Turning Up the Heat on Brown Fat
|C. Ronald Kahn, M.D.||Yu-Hua Tseng, Ph.D.||Aaron Cypess, M.D., Ph.D.|
Joslin researchers unveil secrets of the fat that may make you thinner—and less prone to diabetes
What does it take to burn off the extra weight that puts so many people at risk of type 2 diabetes and related diseases?
How about just turning down the thermostat—can a cool room burn off a handful of chocolate candy or a side of French fries?
That’s one question Joslin researchers are asking as they follow up on their 2009 discovery of energy-burning brown fat in adults.
Brown fat works opposite to white fat. White fat infamously stores extra calories as overflowing bellies, muffin tops, love handles and plump thighs. In neat contrast, brown fat expends energy in the form of heat. That’s very handy for maintaining body temperature in newborns, but brown fat takes up so little space that until recently most doctors believed adults had none.
Joslin’s C. Ronald Kahn, M.D., Aaron Cypess, M.D., Ph.D., and their colleagues looked for brown fat in the radiology scans of adults who had undergone the testing for other reasons. They found small collections of brown fat in the neck and around the collarbones that tended to show up in younger, leaner adults examined in cooler seasons, while these collections were not seen in older, obese individuals. Women had detectable brown fat twice as often as men.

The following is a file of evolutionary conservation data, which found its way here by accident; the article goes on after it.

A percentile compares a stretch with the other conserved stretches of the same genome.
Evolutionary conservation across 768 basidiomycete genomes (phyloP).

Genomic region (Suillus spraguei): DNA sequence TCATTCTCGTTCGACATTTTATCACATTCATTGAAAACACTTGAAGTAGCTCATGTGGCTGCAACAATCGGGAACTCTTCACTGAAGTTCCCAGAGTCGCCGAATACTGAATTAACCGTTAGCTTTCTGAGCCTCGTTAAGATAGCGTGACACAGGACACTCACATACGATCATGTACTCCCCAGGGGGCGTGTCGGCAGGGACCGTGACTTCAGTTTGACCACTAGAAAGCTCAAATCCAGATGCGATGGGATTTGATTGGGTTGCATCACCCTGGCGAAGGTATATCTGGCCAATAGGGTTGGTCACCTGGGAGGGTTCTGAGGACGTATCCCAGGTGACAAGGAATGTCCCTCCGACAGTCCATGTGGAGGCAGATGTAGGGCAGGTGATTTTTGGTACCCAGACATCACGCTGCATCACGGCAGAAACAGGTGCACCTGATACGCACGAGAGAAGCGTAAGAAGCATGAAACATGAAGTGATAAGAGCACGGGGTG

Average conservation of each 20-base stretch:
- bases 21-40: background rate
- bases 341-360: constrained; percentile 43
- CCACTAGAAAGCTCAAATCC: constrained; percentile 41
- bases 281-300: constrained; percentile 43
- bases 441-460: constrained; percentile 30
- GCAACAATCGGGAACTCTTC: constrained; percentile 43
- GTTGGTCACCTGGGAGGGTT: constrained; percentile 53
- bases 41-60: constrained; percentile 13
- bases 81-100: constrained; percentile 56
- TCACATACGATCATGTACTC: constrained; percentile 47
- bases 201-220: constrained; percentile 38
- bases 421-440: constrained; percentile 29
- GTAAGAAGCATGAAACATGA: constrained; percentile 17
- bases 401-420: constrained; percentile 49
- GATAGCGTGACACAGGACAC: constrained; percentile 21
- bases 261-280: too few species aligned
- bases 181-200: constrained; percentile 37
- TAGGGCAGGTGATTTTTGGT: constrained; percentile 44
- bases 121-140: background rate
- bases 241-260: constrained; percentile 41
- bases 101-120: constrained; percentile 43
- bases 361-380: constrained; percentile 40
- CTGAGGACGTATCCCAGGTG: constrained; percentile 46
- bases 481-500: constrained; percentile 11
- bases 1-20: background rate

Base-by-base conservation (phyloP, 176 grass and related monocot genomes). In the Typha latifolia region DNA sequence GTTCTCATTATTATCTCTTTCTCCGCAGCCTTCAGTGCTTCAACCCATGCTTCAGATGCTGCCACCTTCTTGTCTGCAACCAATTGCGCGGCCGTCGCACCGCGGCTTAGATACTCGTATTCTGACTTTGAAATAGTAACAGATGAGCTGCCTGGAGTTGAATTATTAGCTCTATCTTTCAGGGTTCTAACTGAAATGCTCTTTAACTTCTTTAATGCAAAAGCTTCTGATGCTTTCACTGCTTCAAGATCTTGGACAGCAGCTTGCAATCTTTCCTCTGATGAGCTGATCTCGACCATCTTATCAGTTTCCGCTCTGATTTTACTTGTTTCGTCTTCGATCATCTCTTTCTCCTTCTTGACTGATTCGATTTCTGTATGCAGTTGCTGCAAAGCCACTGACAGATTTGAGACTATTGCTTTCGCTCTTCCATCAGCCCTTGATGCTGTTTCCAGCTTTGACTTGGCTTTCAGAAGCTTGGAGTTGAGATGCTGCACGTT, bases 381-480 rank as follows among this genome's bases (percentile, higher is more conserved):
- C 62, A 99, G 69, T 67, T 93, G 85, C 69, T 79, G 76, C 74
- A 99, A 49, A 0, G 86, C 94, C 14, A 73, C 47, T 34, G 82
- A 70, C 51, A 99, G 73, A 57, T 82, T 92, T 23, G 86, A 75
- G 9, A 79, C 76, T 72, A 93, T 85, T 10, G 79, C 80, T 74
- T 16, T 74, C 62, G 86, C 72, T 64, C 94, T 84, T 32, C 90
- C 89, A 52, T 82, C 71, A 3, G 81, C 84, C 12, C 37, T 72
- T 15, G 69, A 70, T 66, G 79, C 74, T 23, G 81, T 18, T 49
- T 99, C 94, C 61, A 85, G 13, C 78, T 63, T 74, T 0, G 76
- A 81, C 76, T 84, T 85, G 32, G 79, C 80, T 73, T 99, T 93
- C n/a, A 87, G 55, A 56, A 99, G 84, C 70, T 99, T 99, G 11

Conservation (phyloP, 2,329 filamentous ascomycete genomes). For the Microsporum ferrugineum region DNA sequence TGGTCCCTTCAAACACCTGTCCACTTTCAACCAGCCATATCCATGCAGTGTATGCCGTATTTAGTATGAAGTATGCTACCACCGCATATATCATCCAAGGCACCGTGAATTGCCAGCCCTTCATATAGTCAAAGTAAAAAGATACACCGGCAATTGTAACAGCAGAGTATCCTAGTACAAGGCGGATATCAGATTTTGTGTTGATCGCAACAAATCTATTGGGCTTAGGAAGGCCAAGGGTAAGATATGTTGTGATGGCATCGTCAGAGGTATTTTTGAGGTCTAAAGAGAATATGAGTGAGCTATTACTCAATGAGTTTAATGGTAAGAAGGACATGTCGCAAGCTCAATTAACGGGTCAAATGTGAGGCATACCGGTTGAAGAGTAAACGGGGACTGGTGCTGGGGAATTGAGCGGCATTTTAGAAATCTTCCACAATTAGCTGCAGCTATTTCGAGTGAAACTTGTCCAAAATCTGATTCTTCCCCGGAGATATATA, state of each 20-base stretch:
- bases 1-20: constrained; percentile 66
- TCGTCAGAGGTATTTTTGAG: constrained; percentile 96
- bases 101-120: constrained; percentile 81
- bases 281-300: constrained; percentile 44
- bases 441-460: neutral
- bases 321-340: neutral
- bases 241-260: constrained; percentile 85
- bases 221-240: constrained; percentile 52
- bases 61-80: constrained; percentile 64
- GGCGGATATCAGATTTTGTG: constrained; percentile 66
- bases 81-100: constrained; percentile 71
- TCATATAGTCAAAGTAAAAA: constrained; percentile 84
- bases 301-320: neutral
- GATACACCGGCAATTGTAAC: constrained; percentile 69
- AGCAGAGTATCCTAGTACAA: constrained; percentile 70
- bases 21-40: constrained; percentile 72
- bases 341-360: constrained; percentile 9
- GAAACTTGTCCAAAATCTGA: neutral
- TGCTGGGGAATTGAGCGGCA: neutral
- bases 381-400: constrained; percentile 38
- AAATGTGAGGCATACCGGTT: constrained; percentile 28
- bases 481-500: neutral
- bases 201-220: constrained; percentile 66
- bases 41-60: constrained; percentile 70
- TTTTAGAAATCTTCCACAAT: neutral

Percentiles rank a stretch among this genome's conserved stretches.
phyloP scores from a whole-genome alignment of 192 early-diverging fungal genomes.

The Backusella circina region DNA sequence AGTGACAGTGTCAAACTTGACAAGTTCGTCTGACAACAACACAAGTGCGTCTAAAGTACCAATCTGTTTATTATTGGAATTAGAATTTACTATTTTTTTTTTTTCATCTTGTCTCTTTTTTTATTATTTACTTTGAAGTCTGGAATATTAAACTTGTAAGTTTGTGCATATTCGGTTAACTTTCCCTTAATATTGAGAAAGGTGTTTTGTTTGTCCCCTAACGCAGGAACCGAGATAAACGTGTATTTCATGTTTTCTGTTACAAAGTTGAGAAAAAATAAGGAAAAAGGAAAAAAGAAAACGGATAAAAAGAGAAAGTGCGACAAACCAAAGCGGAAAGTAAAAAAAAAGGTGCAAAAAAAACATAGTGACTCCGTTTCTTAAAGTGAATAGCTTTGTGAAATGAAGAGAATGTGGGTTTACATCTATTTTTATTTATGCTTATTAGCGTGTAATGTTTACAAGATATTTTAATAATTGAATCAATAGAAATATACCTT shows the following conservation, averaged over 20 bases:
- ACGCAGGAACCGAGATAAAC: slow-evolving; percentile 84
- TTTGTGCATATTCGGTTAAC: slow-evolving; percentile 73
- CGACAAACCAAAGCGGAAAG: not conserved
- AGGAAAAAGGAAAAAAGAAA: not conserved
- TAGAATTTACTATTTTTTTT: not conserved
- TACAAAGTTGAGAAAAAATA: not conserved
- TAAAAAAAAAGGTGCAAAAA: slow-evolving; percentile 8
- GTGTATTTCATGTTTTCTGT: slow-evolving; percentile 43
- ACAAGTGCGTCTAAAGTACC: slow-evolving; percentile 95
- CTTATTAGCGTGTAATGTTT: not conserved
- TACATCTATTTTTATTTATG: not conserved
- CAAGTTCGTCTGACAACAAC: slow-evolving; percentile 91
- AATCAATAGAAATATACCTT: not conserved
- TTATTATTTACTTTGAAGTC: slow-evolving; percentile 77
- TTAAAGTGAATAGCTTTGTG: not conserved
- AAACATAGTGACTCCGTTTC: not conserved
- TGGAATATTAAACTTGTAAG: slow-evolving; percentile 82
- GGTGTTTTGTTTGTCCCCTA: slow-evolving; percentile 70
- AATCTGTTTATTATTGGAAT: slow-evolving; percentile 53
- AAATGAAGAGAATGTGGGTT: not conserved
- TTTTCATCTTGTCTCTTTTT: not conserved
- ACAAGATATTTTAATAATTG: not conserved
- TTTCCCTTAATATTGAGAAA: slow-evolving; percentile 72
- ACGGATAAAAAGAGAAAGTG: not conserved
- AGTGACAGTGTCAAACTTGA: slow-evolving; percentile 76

Other papers published in the same issue of the New England Journal of Medicine and elsewhere since then have confirmed and extended these original observations.
In the desperate search for more effective tools to combat the twin epidemics of obesity and type 2 diabetes, the surprising possibilities of brown fat represent a potential metabolic bonanza. But this enticing idea requires a lot of fleshing out, a task in which the Kahn and Cypess labs are joined by the lab of Yu-Hua Tseng, Ph.D.
Feeling the burn
Obesity happens when energy intake exceeds energy expenditure. Brown fat may help balance the equation, if scientists can harness the energy-burning power for clinical application.
“Brown fat is not a cure for obesity,” cautions Dr. Cypess, “but burning off a hundred or more extra calories a day could add up.”
Additionally, studies in mice show that brown fat activity appears to reduce the metabolic complications of obesity, such as high blood sugar levels and low insulin sensitivity, even if the mice don’t lose weight. “We don’t know if that’s true in humans,” Dr. Kahn says.
What Dr. Cypess calls the Joslin “fat team” is at the center of a hub of projects across multiple labs designed to understand the epidemiology, biology and clinical utility of brown fat.
Among the open questions, exactly how much energy does brown fat burn? In preliminary experiments by Drs. Cypess and Kahn, normal-weight people who sit in a 59-degree room for two hours with summer clothing seem to chew up energy at a rate of 100 to 250 calories per day.